Late last month, just around the part of the holidays when everyone stops tracking the day of the week, Chicago launched its new 311 service, branding the effort “CHI 311.” The city’s existing call center dates back to 1999, when it was introduced to field everyday queries from Chicagoans and free up 911 for genuine emergencies.
The system had grown hopelessly out of date since then—it still relied on telephone calls and a series of paper-based internal processes. In these days of increasingly real-time tracking and highly visible responses, is wasn’t helping the city better serve its citizens. Now Chicago’s new 311 service has been thoroughly overhauled, including who runs it. In a city with a long history of private-public partnerships, the new 311 is not controlled by a private company.
Chicago Mayor Rahm Emanuel aggressively pushed to privatize 311 in 2015, telling journalists it would save the city “about a million dollars a year” to run the system using contractors. Hiring an outside operator would save the city from shouldering the cost of sorely needed improvements to a 20-year-old system, he suggested.
City officials weren’t thrilled at the idea. A famously unpleasant privatization effort was still in people’s minds. About 10 years ago, Chicago made an 80-year deal to pass control over its parking meters to a private firm in exchange for a $1.2 billion lump sum. The firm promptly made more than half that lump sum in revenue for itself—and still has 70 years of returns. (I wrote about this in WIRED last year.)
But that parking meter deal has been remarkably generative: It has dampened enthusiasm for privatization in cities around the country. Left to its own rational profit-making devices, a private company will systematically squeeze services to the bare minimum and avoid additional investments. That’s fine for margins, but not always great for the public.
And so when Emanuel proposed privatizing 311, scores of Chicago aldermen felt emboldened to fight. They pushed back, hard. Would the people answering the phones know the neighborhoods? Would there be long-term problems from having a company with a motive run 311? Who would be left out? Who would be slighted or misunderstood? Many columns and radio shows and editorials followed, and four months later the mayor backed down.
Now Emanuel is heading for the door and the election for a new chief executive of Chicago will be held next month. And it is touching, almost poetic that one of the last things he and his team have accomplished is a complete revamp of the city’s 311 operations—carried out by the city itself.
Mayor Richard M. Daley created the existing 311 system in 1999 for about $4 million; the new effort cost about $35 million. Yet the new 311 operation shows that Chicago has learned from the experience of other cities. In addition to ensuring that the new 311 had many of the expected bells and whistles offered elsewhere, the city of Chicago made a substantial effort to include all constituents in its plans, something few municipalities have accomplished.
CHI 311 is now the main place for Chicagoans to get information about city services and to let the city know about problems. It’s a glossy web portal along with a mobile app (the city’s first!), not just a phone number. Users can look at other requests made nearby (80 percent of 311 requests come from very nearby), and upload pictures of their issue—a pothole, a water leak, a restaurant inspection request, a request for help with garbage pickup. The app has about 100 unique request categories, including airplane noise, hate crimes, minimum wage issues, and water quality.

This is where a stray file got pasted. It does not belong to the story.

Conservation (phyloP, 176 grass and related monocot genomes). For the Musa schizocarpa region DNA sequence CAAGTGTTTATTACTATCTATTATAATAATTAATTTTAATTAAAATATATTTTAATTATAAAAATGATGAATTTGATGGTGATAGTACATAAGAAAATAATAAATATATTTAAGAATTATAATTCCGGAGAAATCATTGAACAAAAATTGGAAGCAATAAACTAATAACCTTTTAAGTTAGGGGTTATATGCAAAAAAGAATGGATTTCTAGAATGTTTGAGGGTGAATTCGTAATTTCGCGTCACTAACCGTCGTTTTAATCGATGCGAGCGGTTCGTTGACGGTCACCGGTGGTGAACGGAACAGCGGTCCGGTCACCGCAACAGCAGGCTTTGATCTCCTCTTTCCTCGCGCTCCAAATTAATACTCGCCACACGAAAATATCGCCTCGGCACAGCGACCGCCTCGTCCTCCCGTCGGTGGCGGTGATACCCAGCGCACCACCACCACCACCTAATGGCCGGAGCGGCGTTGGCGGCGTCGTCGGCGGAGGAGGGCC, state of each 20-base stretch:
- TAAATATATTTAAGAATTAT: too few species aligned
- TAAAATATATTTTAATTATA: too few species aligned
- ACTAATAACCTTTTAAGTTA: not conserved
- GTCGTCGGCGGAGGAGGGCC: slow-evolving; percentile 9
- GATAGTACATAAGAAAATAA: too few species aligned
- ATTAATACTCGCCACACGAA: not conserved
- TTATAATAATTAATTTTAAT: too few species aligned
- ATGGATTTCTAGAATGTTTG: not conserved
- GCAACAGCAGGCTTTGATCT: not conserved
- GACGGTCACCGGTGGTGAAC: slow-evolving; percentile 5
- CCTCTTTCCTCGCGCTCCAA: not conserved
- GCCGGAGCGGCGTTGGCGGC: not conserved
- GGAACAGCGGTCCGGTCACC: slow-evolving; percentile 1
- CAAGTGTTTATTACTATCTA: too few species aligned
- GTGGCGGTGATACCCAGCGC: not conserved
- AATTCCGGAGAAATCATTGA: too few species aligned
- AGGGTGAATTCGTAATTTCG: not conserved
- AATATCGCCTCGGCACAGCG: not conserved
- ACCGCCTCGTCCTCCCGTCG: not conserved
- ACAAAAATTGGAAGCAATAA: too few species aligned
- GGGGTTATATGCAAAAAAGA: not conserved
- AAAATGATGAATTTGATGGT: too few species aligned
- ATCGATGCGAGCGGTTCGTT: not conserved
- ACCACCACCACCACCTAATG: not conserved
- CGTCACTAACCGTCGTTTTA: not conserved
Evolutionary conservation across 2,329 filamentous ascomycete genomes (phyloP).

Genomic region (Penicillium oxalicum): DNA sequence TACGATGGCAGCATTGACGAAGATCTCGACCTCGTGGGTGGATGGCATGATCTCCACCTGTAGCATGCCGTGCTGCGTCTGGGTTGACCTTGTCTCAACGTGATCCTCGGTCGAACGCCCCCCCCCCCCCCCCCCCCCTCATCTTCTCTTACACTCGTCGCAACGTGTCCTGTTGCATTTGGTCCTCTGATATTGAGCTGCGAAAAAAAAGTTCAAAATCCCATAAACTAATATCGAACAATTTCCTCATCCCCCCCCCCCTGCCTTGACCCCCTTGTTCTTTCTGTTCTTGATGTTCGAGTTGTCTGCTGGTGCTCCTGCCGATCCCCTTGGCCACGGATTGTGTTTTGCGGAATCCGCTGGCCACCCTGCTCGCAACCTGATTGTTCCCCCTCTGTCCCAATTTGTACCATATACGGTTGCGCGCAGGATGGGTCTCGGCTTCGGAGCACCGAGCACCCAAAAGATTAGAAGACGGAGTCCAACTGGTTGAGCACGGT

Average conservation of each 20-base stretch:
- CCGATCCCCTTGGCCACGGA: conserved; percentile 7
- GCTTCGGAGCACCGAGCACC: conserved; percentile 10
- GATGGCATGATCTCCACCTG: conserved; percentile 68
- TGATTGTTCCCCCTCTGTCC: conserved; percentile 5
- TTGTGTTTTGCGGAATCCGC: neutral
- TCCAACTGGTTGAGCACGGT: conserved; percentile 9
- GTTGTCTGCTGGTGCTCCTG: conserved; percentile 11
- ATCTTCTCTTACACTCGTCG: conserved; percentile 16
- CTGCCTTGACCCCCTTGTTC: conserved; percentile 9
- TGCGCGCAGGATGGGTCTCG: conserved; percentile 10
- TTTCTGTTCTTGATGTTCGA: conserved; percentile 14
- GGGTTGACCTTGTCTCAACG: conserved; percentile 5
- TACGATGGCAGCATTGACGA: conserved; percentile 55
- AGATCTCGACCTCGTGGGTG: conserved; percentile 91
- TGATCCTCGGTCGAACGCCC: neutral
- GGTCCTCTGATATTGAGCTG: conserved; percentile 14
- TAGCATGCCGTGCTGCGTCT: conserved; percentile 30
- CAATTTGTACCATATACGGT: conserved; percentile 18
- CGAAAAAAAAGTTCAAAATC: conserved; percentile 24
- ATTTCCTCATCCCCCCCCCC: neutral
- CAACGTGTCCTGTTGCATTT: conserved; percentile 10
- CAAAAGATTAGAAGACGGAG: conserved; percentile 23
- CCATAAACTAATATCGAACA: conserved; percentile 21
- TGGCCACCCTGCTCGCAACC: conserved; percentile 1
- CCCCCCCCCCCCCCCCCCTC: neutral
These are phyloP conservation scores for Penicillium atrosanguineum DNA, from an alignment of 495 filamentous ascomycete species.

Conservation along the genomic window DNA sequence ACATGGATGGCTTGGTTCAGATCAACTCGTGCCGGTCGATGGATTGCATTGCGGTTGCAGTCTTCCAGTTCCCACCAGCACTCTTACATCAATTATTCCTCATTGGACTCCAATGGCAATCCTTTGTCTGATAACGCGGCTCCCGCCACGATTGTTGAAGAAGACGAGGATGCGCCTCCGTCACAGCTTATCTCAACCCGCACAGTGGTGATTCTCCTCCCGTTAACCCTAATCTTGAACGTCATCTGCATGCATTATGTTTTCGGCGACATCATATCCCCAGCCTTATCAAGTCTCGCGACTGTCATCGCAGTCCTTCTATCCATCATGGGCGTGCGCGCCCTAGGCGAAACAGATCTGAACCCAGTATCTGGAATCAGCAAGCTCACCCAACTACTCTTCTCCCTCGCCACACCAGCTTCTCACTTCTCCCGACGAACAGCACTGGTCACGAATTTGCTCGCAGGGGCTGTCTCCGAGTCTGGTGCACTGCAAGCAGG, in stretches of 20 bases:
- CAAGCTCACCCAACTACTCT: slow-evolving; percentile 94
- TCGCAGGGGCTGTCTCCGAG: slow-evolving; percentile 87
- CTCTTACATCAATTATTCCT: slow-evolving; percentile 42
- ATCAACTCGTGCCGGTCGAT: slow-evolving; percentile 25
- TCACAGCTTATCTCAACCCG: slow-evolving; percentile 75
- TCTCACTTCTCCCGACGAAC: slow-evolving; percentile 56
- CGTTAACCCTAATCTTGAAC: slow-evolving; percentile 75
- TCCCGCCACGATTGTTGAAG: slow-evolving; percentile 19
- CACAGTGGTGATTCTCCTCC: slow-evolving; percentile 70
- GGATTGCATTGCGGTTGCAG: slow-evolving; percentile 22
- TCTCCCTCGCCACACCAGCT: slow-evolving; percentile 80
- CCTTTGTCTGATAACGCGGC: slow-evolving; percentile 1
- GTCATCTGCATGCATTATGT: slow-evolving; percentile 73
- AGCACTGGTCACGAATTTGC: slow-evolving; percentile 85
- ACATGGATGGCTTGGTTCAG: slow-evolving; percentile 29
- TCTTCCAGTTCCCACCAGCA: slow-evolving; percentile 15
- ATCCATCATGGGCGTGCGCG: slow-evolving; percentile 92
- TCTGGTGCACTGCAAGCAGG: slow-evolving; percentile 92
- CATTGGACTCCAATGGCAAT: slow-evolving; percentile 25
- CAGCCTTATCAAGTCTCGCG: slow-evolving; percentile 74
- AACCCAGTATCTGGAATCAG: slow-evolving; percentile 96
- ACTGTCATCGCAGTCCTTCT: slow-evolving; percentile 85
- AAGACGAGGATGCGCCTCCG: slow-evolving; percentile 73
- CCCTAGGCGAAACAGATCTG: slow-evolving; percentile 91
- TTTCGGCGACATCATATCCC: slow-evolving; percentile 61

In the past, once a request was submitted, a user could expect an “amorphous call where you don’t have a tracking number,” Mayor Emanuel gleefully told the Chicago Sun-Times. Now residents get an up-front estimate of when they can expect a response, and can track the progress of requests just like they can track a package coming from FedEx or a pizza coming from Domino’s. Paper-based dispatch and scheduling has been done away with, and the departments will have customized analytics dashboards, giving them far better insights into how things are going with the complaint system. It’s a big change.
“We’re very excited,” Chief Information Officer Danielle DuMerer told me. She sounded a little snuffly. It was a major push to get this done, with many people in packed rooms working long hours, and apparently they all caught colds before they were finished.
Just as meaningful as the massive technical changes is that the relaunch was undertaken in genuine consultation with a host of stakeholders, including residents, community groups, and aldermen in libraries and community colleges all over town. DuMerer’s Department of Innovation and Technology (known as DoIT) carried out in-person design workshops and focus groups to make sure the department understood what Chicagoans wanted.
But cities have learned that some neighborhoods use 311 services much more than others, that newly gentrifying neighborhoods show a big uptick in 311 use, that new immigrants tend not to use 311, and that it is just not enough to offer a data-driven service and assume people know about it. You have to reach out to make services effective.
Chicago has taken all of these lessons into account, and for Emanuel it’s a point of pride: “We built this new system with Chicagoans, for Chicagoans to make their lives easier, and strengthen neighborhood services as the fundamental building blocks of strong, healthy communities,” read a statement from the mayor’s office. And it’s a public, city system, not a privatized one.